Scriptural Explanations, fc. 363 not seen in him. Let his followers imitate his example.
No. II. " If thy right hand offend thee, cut it off.” “ If thy right eye offend thee, pluck it out.” We cannot suppose that this is to be understood in its plain, literal sense. To “ offend” means to stand in the way of," "to be a hinderance," "a stumbling block.” The meaning then is, that, as religion is " the one thing needful," whatever is a hinderance to thee in thy religious course, whatever stands in thy way,—whatever prevents thee from going on in the right path,-must be parted with,-must be given up,-even though it should be as dear to thee as a right-hand, or a right-eye.-What a lesson is this to teach us to examine ourselves, and to see whether there is any thing within us which checks us in our heavenly course, any daily sinful inclination which hinders us from devoutly serving God? Or is there any beloved companion whose mind is against godliness, and who would turn us from the right path? We must be ready to part with all these, if we would be the followers of Christ.
No. III. " Except ye be born again ye cannot enter into the kingdom of heaven.” Now it is plain that this is a figurative expression; a man cannot, in a literal sense, be born again; " he cannot, that is, enter a second time into his mother's womb, and be born.” Our Lord explains his meaning to Nicodemus, and teaches him that a man must be born " of water and of the spirit.” The body of a man is rendered fit for its purposes by a natural birth; the soul of a man must be rendered fit for its purposes by å spiritual birth. Being born of water represents baptism, which our Lord thus requires of all those who would wish to become partakers of the benefits of his religion. We use water to cleanse and to purify; it therefore aptly represents that purity of heart and mind which is to belong to a true Christian. Being born of the spirit, is receiving the influence of divine grace into the heart, without which we shall neither have the desire nor the power to serve God; without it we cannot live a life of holiness and obedience, we cannot therefore be the true members of Christ here, and cannot inherit his kingdom hereafter.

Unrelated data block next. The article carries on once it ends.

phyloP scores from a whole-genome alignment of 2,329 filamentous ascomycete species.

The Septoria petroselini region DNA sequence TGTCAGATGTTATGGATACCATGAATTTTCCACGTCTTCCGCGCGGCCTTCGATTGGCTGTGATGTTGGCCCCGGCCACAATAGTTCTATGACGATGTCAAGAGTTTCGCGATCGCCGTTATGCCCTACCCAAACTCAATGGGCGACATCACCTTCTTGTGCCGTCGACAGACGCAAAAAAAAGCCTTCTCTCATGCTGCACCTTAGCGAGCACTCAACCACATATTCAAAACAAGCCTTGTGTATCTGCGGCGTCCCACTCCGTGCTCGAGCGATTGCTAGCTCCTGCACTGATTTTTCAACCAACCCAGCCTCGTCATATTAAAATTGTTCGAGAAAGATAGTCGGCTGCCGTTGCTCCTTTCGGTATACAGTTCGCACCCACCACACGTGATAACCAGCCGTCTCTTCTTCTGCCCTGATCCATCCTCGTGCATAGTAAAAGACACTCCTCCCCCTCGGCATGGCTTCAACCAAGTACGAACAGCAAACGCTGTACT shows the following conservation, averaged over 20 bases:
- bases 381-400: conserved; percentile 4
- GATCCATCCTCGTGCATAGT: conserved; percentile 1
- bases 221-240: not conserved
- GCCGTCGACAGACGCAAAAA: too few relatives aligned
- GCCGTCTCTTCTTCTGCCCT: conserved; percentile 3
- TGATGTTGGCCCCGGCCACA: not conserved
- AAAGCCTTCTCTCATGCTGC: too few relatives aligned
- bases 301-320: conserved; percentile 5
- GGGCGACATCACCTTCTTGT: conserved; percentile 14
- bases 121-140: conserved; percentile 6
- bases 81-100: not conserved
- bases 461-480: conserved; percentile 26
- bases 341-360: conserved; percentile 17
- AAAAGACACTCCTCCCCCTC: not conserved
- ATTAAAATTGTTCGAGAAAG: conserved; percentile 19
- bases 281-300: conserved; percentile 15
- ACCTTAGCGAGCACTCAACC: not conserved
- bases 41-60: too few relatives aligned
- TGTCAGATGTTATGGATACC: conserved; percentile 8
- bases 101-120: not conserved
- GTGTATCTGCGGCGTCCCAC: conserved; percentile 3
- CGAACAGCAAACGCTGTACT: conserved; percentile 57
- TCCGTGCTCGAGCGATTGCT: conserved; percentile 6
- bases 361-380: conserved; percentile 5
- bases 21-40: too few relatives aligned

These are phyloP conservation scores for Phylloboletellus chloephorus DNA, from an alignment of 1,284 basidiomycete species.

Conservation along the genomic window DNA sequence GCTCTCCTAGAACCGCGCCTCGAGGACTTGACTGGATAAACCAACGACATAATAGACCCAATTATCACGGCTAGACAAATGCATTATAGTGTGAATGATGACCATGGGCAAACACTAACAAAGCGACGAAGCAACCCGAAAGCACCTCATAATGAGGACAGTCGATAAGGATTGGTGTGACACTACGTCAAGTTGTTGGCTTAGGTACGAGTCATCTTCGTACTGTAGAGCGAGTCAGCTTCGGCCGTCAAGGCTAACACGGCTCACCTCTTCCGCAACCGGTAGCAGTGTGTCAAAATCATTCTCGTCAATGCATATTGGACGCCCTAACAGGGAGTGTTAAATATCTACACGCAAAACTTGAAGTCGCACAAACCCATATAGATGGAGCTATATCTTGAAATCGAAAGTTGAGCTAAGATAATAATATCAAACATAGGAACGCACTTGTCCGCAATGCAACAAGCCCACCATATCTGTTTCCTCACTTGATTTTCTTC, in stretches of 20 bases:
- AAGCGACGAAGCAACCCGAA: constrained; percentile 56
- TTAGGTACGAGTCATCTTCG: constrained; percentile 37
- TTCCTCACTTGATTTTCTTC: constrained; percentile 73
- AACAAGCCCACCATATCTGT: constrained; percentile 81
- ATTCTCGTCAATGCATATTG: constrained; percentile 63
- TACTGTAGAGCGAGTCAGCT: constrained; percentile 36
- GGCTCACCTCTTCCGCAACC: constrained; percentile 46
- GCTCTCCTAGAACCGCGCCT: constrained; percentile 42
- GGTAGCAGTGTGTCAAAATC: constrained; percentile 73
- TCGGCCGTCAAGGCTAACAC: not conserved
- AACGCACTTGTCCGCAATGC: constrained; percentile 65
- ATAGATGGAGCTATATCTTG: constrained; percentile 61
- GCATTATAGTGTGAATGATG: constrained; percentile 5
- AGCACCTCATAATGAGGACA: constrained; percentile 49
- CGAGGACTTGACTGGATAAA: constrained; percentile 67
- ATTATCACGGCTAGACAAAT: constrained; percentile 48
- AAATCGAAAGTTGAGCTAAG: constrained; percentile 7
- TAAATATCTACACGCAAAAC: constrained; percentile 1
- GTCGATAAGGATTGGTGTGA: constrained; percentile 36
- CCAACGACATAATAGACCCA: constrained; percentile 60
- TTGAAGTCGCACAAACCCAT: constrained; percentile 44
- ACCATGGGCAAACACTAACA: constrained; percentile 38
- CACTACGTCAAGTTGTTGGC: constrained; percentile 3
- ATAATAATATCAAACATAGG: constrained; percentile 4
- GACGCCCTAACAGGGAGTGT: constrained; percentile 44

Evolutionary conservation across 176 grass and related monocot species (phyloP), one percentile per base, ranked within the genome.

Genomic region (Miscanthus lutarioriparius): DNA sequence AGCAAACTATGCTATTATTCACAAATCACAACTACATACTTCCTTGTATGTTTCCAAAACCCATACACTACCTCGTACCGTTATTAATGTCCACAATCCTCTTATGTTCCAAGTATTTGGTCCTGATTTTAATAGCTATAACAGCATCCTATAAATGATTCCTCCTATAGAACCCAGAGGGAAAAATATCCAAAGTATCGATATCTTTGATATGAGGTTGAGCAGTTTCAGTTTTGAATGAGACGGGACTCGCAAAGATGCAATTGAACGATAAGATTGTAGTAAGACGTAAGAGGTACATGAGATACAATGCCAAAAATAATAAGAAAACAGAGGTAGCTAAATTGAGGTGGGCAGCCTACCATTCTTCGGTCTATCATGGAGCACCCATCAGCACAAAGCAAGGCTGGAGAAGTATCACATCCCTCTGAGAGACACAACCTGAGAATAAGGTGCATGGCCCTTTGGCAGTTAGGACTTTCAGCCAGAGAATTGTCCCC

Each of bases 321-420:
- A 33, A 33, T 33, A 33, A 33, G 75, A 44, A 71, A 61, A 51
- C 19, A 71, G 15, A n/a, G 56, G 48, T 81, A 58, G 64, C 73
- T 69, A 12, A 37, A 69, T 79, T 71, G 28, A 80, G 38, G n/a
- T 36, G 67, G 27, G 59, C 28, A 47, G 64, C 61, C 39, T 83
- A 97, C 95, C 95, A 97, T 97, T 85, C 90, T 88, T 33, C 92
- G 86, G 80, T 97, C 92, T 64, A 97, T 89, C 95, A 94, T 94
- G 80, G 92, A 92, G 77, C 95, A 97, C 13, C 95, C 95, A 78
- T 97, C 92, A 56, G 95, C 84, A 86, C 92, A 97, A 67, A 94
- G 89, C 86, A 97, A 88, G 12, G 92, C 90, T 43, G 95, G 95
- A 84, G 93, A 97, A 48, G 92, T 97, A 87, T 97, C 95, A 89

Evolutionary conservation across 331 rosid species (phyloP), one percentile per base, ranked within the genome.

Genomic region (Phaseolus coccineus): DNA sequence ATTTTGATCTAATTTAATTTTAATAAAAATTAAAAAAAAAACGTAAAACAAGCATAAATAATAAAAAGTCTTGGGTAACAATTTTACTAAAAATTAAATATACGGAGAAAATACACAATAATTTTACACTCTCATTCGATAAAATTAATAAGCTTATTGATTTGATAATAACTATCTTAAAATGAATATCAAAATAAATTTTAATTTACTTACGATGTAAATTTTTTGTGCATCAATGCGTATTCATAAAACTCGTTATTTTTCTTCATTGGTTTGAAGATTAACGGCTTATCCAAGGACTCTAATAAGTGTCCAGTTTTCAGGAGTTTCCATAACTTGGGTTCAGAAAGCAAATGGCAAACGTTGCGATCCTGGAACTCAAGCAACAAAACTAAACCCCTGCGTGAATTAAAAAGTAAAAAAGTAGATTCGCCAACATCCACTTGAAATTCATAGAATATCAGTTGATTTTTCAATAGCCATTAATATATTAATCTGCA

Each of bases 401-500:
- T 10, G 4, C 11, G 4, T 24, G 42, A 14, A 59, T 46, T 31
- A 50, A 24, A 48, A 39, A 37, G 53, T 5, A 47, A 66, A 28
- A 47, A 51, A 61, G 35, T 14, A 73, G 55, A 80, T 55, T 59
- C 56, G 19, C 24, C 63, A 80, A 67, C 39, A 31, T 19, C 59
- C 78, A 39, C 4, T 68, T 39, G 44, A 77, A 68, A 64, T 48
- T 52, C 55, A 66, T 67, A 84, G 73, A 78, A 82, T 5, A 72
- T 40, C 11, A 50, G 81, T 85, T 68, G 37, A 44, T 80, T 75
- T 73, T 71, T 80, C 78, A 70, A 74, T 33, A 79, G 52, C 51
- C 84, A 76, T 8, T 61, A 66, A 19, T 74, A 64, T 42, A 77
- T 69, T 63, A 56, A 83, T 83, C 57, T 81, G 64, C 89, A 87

No. IV. “ No man putteth new wine into okl bottles,” &c.—This may not appear plain to those who suppose
that the bottles here alluded to were such as ours. We must, however, recollect, that formerly the bottles were made of skins, or leather, as indeed they are still, in some parts of the world. New wine ferments, but new bottles will stretch, and so no harm is done. If new wine be put into bottles which are old and have already been stretched to the uttermost, then, in the fermentation, it will burst the bottles.--Our Lord merely uses this as a compa rison, to shew that the full power of his doctrine might be too strong for some of his hearers, and that he therefore should proceed to instruct them in the way which he judged to be best for them, and to lay down the truths of his religion, not all at once, but by degrees as they were able to bear them. The putting “ new cloth on an old garment," is intended to convey the same meaning. Imagine an old garment woven somewhat like our stockings; a new piece added would make the rent worse. The best doctrines will produce no good effect on a mind worn down with old prejudices. God grant that we may have a heart to receive his doctrines “ in simplicity and godly sincerity;" that we may receive “ with meekness the engrafted word which is able to save our souls.” The Litany in our church service contains a beautiful prayer to this effect. “ That it may please thee to give to all thy people increase of graee to hear meekly thy word, and to receive it with pure affection, and to bring forth the fruits of the spirit - we beseech thee to hear us good Lord."